The next (and last) hostel of the Spiritual Variant was located in Vilanova de Arousa. I had trouble finding it at first, following the yellow arrows into town where the arrows mysteriously disappeared. I backtracked a block and eventually figured out where I had gone astray. A small sign on the door of a large gymnasium was labeled as the alburgue. I walked into the gymnasium, not entirely sure this could be correct. A gym? Really? I had walked passed the building without taking a closer look—not suspecting for a second that that was actually the alburgue.

Inside, the signs continued to point the way to the alburgue up on the second floor and yep, that was it. I was surprised to see the two girls from Italy had beaten me there. I left the hostel this morning before them, and they never passed them on the trail. How did they get ahead of me? They told me that their feet were hurting bad and used their smartphones to look up a map of the area and realized that could shorten the day’s walk by taking a road into town instead of the trail that I followed. Ahhh, well, that certainly explains it!

An hour later, the two Swiss women arrived and the group of us were back together again. The fellow running the hostel asked if we knew of anyone else who’d be arriving and we told them no. Anyone else who arrived would have had to have walked about 45 kilometers if they came from a hostel other than the one we stayed at the night before, which seemed highly unlikely. Pretty much everyone who walks the Spiritual Variant always stays in the same two hostels since those are the only two and both are a solid day’s walk apart from each other. We were the only five pilgrims on this section of trail.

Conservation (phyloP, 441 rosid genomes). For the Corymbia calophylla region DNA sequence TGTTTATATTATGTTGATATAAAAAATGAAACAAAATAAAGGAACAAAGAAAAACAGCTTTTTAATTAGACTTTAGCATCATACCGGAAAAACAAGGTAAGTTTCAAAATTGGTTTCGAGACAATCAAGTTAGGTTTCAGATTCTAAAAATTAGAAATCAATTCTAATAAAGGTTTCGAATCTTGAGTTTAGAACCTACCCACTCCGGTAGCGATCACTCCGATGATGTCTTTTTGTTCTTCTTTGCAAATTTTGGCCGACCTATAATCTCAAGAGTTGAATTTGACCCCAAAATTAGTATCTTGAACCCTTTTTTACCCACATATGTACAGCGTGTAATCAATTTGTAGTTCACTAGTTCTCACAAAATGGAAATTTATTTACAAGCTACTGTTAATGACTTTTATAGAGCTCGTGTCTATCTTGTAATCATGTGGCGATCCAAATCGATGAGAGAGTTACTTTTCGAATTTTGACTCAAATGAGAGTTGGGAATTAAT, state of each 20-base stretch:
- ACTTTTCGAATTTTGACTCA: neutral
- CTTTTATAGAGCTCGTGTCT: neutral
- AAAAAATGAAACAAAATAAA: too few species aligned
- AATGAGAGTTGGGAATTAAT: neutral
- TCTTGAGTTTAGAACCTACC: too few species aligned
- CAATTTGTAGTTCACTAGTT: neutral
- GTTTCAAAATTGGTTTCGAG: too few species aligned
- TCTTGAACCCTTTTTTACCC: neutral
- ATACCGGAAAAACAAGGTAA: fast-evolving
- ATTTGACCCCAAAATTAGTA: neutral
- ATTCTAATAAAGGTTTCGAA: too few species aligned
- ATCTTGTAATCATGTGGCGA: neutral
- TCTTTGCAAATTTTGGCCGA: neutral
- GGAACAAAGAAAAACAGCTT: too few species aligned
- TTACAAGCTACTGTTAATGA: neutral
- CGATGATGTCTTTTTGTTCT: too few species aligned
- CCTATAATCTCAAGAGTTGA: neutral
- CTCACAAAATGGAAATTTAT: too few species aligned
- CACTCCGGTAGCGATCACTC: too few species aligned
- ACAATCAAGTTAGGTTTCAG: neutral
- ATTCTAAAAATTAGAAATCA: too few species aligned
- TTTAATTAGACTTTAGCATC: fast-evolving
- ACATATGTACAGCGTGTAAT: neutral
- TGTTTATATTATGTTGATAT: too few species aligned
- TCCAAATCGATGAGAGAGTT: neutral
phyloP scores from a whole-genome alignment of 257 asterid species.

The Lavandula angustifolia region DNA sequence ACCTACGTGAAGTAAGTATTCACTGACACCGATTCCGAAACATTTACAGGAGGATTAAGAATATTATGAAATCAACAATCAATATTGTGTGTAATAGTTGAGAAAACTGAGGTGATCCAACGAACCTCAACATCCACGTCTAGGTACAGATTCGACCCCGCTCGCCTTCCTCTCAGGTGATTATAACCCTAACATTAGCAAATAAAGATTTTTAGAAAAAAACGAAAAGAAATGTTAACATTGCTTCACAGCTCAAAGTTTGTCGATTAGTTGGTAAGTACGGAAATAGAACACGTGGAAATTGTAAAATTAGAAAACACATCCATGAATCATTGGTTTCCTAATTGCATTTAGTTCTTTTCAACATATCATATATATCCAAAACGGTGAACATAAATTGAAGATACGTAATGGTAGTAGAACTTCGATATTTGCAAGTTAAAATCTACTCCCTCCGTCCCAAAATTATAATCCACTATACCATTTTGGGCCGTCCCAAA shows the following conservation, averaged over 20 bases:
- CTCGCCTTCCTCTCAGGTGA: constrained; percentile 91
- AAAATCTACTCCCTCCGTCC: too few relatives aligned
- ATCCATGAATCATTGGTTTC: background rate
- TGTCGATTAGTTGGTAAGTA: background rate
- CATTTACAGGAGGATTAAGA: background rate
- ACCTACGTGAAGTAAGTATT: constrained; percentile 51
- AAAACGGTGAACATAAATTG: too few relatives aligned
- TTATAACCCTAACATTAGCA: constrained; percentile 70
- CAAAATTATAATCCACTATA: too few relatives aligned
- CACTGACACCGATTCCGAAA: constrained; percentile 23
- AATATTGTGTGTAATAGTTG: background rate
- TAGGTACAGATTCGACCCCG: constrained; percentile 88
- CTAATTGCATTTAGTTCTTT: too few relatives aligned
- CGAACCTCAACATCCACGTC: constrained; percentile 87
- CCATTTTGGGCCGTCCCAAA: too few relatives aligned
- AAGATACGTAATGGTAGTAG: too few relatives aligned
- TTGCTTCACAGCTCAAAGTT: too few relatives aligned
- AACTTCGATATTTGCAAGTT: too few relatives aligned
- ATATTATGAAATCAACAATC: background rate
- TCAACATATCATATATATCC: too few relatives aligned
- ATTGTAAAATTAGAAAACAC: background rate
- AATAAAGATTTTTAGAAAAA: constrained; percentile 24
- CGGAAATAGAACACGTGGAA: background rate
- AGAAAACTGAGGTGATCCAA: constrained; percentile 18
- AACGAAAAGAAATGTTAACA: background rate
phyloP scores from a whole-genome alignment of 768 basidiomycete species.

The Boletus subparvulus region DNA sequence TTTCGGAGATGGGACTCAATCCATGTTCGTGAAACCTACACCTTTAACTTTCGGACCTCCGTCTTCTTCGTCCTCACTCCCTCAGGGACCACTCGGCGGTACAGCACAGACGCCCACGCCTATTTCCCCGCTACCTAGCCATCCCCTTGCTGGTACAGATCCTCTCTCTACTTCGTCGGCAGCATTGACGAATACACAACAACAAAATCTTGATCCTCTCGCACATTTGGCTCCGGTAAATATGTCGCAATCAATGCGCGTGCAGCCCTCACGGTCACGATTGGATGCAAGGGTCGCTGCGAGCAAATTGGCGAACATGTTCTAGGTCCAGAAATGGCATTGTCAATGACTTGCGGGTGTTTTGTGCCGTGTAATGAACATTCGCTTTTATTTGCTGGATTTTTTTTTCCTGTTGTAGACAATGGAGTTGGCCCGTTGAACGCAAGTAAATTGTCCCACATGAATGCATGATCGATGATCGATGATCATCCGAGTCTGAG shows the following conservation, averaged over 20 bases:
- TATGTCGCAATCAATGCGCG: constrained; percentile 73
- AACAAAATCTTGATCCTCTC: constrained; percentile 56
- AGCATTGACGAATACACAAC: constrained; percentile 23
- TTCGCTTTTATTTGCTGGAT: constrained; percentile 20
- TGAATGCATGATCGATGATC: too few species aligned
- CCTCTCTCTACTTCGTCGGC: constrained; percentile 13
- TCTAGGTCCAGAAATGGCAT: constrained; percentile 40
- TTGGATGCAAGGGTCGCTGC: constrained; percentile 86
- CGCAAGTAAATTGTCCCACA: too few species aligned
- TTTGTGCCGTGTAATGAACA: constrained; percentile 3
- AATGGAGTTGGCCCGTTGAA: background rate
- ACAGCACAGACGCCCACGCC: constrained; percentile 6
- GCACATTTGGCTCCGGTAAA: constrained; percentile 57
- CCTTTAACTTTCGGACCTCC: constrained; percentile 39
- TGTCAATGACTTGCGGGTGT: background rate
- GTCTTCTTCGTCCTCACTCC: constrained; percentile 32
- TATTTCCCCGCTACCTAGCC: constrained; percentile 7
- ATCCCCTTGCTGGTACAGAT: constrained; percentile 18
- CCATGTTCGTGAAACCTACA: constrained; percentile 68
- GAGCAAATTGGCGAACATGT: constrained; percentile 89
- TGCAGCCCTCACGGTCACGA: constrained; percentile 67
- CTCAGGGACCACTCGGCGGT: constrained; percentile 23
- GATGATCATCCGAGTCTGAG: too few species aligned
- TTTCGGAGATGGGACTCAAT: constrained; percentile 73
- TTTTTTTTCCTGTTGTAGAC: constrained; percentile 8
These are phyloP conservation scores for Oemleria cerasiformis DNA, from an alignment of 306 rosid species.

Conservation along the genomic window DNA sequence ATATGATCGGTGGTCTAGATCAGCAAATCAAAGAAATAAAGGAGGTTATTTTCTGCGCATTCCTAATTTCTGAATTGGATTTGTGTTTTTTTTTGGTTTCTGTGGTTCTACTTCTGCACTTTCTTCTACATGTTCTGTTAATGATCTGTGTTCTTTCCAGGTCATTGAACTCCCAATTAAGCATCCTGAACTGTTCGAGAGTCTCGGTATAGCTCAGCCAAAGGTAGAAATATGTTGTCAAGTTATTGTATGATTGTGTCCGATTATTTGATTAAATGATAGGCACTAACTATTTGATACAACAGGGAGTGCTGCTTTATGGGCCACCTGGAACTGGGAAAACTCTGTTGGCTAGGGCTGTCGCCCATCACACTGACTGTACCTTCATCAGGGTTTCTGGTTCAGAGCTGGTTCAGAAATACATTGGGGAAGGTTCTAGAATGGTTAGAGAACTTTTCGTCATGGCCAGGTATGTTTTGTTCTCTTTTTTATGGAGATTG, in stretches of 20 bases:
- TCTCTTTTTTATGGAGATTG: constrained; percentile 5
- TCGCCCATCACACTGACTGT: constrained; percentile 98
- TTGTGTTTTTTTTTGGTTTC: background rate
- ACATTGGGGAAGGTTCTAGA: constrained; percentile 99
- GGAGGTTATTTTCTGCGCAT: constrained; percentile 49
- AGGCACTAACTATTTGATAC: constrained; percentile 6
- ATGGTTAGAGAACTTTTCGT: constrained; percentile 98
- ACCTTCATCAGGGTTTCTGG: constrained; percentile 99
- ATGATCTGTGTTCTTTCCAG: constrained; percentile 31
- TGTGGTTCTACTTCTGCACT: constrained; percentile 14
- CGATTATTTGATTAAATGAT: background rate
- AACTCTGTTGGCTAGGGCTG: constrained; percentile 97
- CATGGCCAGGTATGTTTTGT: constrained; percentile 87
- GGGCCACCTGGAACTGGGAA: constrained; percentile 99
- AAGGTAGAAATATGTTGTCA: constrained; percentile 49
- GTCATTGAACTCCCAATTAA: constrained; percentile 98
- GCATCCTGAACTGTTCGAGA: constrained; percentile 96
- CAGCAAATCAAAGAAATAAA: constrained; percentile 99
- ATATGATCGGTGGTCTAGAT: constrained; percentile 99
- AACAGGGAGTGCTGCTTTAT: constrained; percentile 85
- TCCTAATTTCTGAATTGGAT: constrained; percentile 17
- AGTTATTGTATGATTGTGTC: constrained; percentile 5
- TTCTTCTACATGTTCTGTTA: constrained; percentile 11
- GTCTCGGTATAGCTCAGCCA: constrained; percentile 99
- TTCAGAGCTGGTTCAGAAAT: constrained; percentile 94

I went out for dinner and when I returned to the hostel later that evening, there was a woman’s soccer game happening. I was warned that there would be a soccer game this evening, but it had started quite late and I was concerned it might go on until midnight and disturb my sleep. The two Italian girls were excited about the game since they played soccer together in Italy. Maybe they’d pick up a few tricks of the trade, I guess. So they walked up into the bleachers to watch the game.